News | August 16, 2018

Report finds human operators will share wheel with AVs for years to come

Human operators will still exert significant control and will be able to change their vehicle’s AV level dynamically in foreseeable future

human operator in AV

The Governors Highway Safety Association’s (GHSA) new report, Preparing for Automated Vehicles: Traffic Safety Issues for States, funded by State Farm, analyzes market trends and finds that most autonomous vehicles (AVs) for the foreseeable future will share driving responsibilities with humans, and are likely to do so for many decades.

 

Human operators will still exert significant control and will be able to change their vehicle’s AV level dynamically, just as drivers today can activate or deactivate cruise control. The report was authored by Dr. Jim Hedlund, a former senior official with the National Highway Traffic Safety Administration.

 

Survey research aggregated for the report shows that many consumers are skeptical about AVs. The report notes that autonomous technology short of full automation presents a number of important behavioral safety issues related to how operators and passengers use the technology. Inattention is of particular concern when operators expected to monitor driving may not do so as diligently as they should, and even an operator who does not need to monitor the road for long periods of time may not be able to quickly re-engage if distracted. Unlicensed operators also pose potential harm, as they may be able to activate an AV but be prevented from taking over control of the vehicle if needed.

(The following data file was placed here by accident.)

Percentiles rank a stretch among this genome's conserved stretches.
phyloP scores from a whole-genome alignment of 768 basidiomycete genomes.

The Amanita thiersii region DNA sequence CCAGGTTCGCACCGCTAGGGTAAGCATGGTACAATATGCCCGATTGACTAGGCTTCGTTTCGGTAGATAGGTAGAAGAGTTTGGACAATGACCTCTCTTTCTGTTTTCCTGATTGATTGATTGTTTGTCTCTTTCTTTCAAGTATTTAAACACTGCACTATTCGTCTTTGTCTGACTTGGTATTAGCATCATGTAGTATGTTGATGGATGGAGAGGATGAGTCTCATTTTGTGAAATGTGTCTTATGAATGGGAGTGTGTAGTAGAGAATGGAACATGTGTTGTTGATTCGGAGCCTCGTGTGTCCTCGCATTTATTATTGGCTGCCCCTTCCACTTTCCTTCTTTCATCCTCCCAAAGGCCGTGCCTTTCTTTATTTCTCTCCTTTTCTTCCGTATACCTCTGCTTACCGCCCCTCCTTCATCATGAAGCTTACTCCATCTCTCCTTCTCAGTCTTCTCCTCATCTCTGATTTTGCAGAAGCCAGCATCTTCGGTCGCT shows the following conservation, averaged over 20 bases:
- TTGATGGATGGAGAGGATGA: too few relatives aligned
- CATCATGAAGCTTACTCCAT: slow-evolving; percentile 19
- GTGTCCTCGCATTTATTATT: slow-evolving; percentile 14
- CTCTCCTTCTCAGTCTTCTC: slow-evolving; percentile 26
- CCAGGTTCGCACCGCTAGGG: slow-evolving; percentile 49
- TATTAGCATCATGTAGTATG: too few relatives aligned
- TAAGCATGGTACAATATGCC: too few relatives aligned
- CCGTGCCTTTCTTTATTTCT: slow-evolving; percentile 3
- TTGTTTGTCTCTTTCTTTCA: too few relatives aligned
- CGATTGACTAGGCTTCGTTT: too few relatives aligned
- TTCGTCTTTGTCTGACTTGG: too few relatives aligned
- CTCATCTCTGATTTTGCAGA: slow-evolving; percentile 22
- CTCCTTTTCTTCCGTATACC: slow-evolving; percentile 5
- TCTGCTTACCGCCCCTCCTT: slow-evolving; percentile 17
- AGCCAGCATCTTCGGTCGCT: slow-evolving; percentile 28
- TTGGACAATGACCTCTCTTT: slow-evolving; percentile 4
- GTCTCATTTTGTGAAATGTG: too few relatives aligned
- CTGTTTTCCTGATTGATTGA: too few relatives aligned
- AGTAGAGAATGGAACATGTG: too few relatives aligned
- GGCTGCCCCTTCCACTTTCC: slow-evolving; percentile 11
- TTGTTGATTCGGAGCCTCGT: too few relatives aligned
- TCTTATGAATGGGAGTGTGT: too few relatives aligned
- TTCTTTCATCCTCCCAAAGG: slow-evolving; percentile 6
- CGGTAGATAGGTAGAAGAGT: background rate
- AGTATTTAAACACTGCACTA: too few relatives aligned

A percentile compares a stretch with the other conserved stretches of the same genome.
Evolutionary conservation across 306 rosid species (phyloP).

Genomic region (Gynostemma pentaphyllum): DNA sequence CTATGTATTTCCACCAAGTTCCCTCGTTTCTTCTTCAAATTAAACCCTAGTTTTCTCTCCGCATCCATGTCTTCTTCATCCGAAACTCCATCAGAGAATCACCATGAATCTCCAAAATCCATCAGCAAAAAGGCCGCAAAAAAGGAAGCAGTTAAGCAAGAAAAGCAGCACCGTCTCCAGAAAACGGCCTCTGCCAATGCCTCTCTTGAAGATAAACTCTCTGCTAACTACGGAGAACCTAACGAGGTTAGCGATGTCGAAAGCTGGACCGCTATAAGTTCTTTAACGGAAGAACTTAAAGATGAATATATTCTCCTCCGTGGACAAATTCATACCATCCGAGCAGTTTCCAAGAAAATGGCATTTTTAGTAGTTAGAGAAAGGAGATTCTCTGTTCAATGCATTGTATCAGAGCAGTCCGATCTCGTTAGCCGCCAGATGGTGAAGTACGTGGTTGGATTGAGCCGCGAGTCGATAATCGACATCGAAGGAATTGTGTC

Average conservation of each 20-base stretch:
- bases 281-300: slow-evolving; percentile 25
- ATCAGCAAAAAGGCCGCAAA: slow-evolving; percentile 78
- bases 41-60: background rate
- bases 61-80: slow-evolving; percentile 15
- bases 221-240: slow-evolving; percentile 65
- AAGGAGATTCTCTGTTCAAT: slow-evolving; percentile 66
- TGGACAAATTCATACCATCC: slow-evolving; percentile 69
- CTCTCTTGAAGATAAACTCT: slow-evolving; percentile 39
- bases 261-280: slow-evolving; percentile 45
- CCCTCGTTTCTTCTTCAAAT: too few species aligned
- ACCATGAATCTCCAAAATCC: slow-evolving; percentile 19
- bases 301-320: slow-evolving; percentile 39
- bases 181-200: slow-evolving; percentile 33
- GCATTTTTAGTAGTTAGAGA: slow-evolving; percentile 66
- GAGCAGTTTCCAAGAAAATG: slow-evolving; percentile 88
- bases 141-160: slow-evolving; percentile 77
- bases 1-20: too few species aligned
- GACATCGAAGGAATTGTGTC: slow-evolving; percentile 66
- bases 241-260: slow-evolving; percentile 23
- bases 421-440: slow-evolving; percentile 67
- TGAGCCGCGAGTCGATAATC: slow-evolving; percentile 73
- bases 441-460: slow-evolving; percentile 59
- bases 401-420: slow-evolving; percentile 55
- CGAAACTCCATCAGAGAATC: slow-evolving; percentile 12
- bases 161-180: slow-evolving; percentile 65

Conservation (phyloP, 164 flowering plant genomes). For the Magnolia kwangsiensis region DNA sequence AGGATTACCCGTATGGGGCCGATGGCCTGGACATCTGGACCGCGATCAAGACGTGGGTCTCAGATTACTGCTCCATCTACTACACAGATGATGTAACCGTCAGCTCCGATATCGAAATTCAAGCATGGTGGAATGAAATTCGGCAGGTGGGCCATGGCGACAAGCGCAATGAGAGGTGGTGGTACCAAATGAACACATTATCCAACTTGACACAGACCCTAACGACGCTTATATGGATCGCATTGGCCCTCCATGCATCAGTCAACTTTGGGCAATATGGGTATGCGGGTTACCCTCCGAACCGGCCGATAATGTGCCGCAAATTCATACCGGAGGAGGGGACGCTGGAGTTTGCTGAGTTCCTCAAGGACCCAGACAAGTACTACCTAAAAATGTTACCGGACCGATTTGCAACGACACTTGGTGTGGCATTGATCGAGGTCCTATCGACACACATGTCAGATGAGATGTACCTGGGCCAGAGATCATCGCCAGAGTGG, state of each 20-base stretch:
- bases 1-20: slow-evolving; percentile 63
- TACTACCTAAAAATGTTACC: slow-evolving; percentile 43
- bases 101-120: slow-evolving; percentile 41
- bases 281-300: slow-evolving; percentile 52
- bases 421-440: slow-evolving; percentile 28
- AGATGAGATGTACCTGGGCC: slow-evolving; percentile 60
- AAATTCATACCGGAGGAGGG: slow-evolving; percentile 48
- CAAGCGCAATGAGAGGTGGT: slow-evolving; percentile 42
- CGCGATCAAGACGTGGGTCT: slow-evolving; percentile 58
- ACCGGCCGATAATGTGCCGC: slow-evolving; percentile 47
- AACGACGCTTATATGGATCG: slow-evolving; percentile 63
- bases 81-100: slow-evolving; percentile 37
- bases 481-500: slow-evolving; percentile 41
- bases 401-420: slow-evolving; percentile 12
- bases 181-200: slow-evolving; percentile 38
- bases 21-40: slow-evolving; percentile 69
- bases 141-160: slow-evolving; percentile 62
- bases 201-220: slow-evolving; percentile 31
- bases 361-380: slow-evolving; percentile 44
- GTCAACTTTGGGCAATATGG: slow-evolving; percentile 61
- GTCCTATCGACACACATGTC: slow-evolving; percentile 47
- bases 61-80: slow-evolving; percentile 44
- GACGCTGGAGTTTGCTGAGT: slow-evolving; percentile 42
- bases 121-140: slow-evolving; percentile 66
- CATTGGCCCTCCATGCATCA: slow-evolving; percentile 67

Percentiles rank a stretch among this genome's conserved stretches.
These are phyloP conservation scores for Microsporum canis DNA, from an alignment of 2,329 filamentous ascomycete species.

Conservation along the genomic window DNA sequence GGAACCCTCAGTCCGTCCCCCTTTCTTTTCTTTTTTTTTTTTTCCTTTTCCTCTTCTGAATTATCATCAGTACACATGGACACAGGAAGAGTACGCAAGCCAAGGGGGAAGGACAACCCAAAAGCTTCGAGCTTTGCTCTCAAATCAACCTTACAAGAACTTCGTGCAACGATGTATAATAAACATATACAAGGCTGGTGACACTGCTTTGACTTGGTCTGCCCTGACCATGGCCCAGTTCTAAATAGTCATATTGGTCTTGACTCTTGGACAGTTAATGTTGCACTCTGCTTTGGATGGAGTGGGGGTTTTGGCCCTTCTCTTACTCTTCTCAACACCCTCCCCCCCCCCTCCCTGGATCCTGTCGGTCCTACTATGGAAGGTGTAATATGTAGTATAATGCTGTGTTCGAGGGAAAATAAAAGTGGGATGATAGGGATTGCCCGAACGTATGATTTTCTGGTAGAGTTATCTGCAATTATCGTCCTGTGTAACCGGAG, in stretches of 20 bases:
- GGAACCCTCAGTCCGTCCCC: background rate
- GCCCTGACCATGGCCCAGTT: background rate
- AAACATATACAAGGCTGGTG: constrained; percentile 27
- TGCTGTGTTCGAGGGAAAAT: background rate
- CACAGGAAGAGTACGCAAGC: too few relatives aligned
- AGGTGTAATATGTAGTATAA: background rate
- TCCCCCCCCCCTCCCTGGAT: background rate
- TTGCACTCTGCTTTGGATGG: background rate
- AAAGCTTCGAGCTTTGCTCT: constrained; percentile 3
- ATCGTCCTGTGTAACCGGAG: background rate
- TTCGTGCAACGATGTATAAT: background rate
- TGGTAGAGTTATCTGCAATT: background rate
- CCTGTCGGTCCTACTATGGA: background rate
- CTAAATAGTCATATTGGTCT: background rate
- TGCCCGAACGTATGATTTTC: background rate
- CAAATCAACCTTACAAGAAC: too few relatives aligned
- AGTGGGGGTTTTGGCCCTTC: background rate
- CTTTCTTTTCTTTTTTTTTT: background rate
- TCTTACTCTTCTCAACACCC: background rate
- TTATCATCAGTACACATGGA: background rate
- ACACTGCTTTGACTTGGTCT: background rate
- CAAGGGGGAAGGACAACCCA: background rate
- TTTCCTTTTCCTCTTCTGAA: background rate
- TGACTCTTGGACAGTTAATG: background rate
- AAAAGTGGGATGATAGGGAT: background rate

The report recommends that states:

  • Consider laws requiring or assuming that a licensed driver is present in each vehicle, especially for AVs in which a licensed driver may be called upon to take control;
  • Update traffic laws to accommodate AVs and help to prepare state driver licensing agencies to identify and register AVs; and
  • Establish law enforcement policies and procedures regarding AV operations and train all patrol officers in these policies and procedures. 

 

The full report can be found here.

 

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